By Kausha LeBeau
Photos by Highland High student Sydney Stam
The biggest guy with the biggest heart found himself in the biggest moment of the season. And he came up – you guessed it – big.
Highland senior Rick Schmidt, all 6-foot-8 of him, scored 16 points and was crucial on the defensive end as Highland defeated its rival East 71-65 in double overtime during the annual Freak East game. He sent notice that he is a force to be reckoned with in Region 5 and is a name that everyone should know.
A senior at Highland High School, Schmidt has dominated the court for nearly 12 years. He keeps his head in the game because playing is what he loves most. Schmidt towers above the rest on and off the court, and Schmidt’s height has proven to be crucial for Highland basketball.
Schmidt has been playing the game since kindergarten. At the age of six, his dad organized a small Junior Jazz team, where Schmidt’s love for the game started. Being the youngest of six, he has watched his older siblings play through adolescence and basketball has been a big part of Schmidt’s family.
Game day soon became the most important day of the week for Schmidt, as did the game itself, something that has carried for nearly 12 years.
“I began to regularly drag my dad to the church gym after a long day of work so he could rebound for me,” Schmidt said. “I wanted to be the best player I could possibly become.”
Schmidt distinctly remembers when he truly began to care for the game. At just seven years old, basketball started out as a friendly shoot around with his dad and often a game of HORSE.
Most of the time, Schmidt didn’t win and would take the losses to heart. He wanted to become better, to do better. Now 18, Schmidt has done just that.
A game can be very taxing, physically and emotionally, not to mention there are so many things a player can’t control. Schmidt has learned to take unfortunate, and sometimes unfair, mishaps as they are and move on.
“I’m convinced that from what I have seen and experienced, that getting frustrated over such things is a waste of energy and time,” Schmidt said. “You control your attitude, and continue on. Down by 30 or winning by 30, letting character slip is something I won’t let happen.”
Schmidt has had many jaw-dropping performances this season. The most notable include the team’s favorite victory against long-time rival East High. However, Schmidt’s best solo performance was against Murray in pre-season. Schmidt scored 33 and grabbed 13 rebounds.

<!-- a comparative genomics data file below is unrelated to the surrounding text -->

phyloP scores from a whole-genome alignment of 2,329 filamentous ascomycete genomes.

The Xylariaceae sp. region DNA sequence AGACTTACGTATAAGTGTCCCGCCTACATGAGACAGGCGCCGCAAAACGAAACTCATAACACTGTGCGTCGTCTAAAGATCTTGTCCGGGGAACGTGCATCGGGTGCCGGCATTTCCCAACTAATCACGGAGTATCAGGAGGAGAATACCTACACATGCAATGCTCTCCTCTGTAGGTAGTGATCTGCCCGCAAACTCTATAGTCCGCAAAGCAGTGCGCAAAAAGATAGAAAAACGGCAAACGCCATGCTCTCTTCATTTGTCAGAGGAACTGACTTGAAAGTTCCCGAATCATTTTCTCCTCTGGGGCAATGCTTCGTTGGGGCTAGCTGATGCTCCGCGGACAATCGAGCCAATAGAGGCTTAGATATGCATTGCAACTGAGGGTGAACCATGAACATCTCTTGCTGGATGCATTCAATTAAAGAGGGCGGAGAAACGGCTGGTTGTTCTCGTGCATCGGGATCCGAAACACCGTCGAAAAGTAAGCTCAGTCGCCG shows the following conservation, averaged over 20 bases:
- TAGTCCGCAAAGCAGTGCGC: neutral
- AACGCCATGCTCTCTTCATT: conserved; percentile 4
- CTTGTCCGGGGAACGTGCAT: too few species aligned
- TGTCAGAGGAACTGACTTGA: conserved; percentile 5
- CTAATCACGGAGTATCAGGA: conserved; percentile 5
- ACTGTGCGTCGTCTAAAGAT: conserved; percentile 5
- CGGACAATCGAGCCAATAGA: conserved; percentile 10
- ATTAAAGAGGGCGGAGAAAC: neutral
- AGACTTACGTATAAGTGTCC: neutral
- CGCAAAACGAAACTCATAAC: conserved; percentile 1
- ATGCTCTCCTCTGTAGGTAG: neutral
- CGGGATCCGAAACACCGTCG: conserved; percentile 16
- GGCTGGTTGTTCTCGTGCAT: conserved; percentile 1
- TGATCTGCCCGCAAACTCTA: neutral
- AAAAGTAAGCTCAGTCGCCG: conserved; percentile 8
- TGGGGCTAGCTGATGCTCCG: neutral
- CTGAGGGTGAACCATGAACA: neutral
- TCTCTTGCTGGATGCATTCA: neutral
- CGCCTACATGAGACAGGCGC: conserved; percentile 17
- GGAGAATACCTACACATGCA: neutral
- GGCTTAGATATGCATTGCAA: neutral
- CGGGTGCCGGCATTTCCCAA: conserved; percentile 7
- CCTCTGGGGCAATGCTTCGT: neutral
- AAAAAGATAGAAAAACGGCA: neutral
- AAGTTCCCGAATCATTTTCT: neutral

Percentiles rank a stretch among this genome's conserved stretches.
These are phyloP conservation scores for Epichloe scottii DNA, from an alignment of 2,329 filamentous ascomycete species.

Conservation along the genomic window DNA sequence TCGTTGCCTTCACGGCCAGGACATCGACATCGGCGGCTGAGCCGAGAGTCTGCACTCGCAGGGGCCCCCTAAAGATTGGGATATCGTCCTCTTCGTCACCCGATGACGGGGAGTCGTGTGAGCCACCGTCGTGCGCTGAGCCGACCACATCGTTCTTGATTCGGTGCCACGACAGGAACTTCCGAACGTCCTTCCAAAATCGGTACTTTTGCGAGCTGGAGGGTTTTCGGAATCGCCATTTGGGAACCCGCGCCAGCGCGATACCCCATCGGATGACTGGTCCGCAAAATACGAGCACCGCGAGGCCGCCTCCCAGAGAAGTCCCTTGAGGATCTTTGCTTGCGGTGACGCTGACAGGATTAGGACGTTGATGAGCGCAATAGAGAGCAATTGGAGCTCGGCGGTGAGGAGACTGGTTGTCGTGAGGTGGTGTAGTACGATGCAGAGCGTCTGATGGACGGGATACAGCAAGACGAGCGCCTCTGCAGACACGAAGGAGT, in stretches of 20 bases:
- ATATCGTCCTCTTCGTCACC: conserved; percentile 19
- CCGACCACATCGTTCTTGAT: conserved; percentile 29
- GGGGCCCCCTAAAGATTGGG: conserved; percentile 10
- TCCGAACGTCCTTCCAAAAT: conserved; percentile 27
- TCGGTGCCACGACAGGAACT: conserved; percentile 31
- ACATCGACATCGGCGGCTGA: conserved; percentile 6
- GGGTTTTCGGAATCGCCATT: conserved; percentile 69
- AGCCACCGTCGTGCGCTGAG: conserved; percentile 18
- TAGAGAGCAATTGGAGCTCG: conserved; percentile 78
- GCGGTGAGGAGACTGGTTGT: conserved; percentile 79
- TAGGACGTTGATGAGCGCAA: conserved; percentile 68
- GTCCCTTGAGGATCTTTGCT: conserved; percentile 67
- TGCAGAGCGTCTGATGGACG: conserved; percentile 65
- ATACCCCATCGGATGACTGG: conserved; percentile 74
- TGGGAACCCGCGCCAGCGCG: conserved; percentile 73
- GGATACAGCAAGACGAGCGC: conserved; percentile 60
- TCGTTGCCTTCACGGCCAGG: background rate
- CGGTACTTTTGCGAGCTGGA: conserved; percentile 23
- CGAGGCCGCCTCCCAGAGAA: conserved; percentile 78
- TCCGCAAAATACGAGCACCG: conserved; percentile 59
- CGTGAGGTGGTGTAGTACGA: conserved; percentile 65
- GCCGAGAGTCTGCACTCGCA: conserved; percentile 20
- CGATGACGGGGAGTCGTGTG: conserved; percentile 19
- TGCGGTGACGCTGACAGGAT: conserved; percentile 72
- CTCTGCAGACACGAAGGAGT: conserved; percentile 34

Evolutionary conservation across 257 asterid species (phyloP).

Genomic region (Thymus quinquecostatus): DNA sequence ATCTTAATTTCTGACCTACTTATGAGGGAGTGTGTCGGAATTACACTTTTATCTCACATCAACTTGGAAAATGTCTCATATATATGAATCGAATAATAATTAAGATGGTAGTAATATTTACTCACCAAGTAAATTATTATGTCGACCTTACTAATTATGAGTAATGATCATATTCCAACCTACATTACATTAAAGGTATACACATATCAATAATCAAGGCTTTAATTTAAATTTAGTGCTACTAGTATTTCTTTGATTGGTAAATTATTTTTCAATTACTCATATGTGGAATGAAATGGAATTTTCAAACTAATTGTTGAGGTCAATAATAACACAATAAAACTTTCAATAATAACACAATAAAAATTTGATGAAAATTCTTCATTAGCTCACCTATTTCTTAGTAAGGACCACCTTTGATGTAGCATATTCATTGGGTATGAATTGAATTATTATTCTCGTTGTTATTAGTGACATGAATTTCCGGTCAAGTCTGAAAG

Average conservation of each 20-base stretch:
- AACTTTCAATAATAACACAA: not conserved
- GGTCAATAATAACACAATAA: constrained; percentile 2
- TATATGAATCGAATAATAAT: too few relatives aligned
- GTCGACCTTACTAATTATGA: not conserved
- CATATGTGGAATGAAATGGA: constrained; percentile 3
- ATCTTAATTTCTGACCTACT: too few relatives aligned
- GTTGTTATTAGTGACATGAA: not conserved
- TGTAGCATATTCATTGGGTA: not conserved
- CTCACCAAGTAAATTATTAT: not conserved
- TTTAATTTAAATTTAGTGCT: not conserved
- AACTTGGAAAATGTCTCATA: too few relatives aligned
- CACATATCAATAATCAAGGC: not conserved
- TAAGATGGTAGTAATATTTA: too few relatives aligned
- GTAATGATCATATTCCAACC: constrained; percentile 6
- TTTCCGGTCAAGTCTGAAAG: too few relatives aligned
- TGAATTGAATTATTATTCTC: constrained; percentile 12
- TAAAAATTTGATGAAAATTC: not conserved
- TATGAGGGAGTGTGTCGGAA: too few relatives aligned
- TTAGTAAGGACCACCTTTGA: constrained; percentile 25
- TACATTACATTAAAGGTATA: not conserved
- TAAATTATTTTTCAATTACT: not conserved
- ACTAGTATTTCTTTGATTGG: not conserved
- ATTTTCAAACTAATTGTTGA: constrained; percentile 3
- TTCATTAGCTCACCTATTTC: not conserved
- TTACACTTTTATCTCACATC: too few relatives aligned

“In that game I felt I couldn’t miss, it’s a good feeling,” Schmidt said.
He had a similarly huge game in the Rams’ first-round state tournament rematch with the Spartans, when he dropped 26 more on Murray.
As a freshman, Schmidt played on all four levels and grew three inches, something that proved detrimental. While running drills at practice, Schmidt pulled his hip flexor for the second time.
He missed most of that season due to the growth-related injury. Schmidt’s strength nearly cost him his basketball career.
“I was able to view the game from a different perspective,” Schmidt said. “Sitting out was a humbling experience.”
Schmidt is the one of the state’s most well-rounded players. As a forward, he aims for a double-double every single game and he averages more than 16 points and eight rebounds per game. Highland basketball coach Jim Boyce could not have placed Schmidt better.
If dreams became reality, Schmidt would love to play for the Knicks or his hometown team, the Utah Jazz. He should have no problem continuing his basketball career beyond high school.
With his height, stamina and integrity, Schmidt hopes to be on a college roster. Westminster as well as Southern Oregon University have showed interest in him.
Schmidt not only has his own talent and determination to thank, but also other influences, including his parents.
“My parents have shown me how to handle and carry myself. I wouldn’t be the half the man I am without them,” Schmidt said. “School teams and major AAU tournaments have provided me with a wide variety of experiences, competing with players my age from across the nation. I’m grateful for all that basketball has done for me.”
Schmidt is not easily broken. Beyond high school, we’re sure to hear the crowds chanting his name once more.
Highland High senior Kausha LeBeau wrote this story as part of the of the Preps Utah student journalism program, powered by Bank of American Fork, which will award two of our published student journalists college scholarships at the end of the school year.